6 x 6 x 22 in.

5/8 in.




2.   Immediately after smoothing protect the freshly made beam against moisture loss by evaporation, against rapid temperature increase caused by the combined effects of hot weather, bright sun, and the chemical hydration process and against freezing or near freezing temperature. It is generally practical to apply the same protection to the test specimen that is applied to the represented pavement or structure. This is not absolutely necessary, however, so long as the three conditions outlined above are satisfied.


3.   On the day after the specimens are made and when they have reached an age of 16 to 24 hours, move the specimens while still in the molds to the location of final storage and curing, generally the concrete plant inspector’s laboratory. The beams, even with the molds in place, must be handled carefully to avoid injury. A slight jar or bump may cause cracking which may be invisible at the time but which may become apparent with later handling or as premature failure during testing.


4.   Remove the specimens from the molds (generally at the plant), clean, oil, reassemble and return the molds to the sampling location (generally at the direction of the paving or grade inspector).


5.   Assign a chronological number, which corresponds with the day the beam was made to each beam. Begin with number 1. When more than one beam is made on a given day use capital letters A, B, C, etc., following the number which identifies the day to identify the daily making sequence. When two or more mixers are operated on separate sections of a project use a separate letter identification preceding the number assigned to the beams made from each respective mixer. If there is a need to mark multiple beams cast while plastic, mark the numbers on the finished side of the beam as cast, using a nail or knife. The numbers should be neat, as small as possible, and leave very little indentation.  The numbers should be 4 to 8 inches from the end of the six inch beam (2 to 4 inches for a 4 inch beam).  Do not mark the middle portion of the beam. Otherwise, the preferred method is to mark the beam with a grease pencil or a permanent marker after form removal with date cast, county, and project paren number.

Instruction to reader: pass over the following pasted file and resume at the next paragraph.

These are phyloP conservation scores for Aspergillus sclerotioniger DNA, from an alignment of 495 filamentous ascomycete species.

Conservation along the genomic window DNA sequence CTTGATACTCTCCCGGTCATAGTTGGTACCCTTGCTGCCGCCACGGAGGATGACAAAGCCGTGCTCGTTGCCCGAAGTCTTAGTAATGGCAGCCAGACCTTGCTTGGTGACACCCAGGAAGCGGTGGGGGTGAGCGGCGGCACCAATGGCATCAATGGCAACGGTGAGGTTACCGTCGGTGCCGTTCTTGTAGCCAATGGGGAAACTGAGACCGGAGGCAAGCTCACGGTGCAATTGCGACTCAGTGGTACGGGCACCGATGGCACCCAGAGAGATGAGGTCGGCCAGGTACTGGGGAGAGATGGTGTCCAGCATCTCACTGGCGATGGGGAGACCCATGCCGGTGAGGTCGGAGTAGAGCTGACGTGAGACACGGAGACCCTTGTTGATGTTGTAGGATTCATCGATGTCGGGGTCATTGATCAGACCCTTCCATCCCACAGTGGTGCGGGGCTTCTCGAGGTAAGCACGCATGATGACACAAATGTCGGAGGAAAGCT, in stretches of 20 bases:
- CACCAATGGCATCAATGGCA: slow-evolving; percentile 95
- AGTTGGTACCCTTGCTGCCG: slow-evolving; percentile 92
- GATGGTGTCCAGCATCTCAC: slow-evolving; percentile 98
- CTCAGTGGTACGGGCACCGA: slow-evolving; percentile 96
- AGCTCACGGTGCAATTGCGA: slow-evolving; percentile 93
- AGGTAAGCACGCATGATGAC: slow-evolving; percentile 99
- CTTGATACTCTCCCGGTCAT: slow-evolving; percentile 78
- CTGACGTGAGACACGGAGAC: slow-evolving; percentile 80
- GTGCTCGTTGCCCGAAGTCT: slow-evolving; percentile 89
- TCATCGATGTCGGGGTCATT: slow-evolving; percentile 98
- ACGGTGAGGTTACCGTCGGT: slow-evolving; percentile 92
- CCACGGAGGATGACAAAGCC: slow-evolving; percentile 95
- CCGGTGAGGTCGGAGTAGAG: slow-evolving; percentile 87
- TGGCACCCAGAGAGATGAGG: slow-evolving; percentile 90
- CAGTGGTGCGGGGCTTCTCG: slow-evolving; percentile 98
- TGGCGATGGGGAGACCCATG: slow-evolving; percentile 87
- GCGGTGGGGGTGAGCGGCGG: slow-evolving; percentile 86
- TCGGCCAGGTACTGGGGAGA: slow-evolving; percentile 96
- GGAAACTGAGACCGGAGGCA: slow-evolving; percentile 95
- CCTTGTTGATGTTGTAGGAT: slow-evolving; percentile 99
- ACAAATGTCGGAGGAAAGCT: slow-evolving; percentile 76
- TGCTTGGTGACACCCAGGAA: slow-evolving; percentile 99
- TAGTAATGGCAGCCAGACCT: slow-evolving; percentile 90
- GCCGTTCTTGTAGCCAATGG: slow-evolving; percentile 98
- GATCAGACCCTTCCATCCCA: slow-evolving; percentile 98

6.    Store the specimens in a wetted sand filled pit of adequate size to accommodate all specimens made on the project or in lime saturated water. A pit 4' x 6' x 18" is normally adequate. Place the specimens on a reasonable smooth bed of sand and cover them completely with additional sand. If the temperature in the sand-filled pit drops below 40°F remove the specimens and place them under wetted burlap in a heated enclosure or in lime saturated water. Maintain the specimens in a continually wet condition, and above 40°F until they are tested. NOTE: Lime-saturated water is prepared by mixing 0.4 ounces of hydrated lime with 1 gallon of water. Hydrated lime should be a minimum of 90 percent calcium hydroxide (CaOH).




Concrete Beam Molds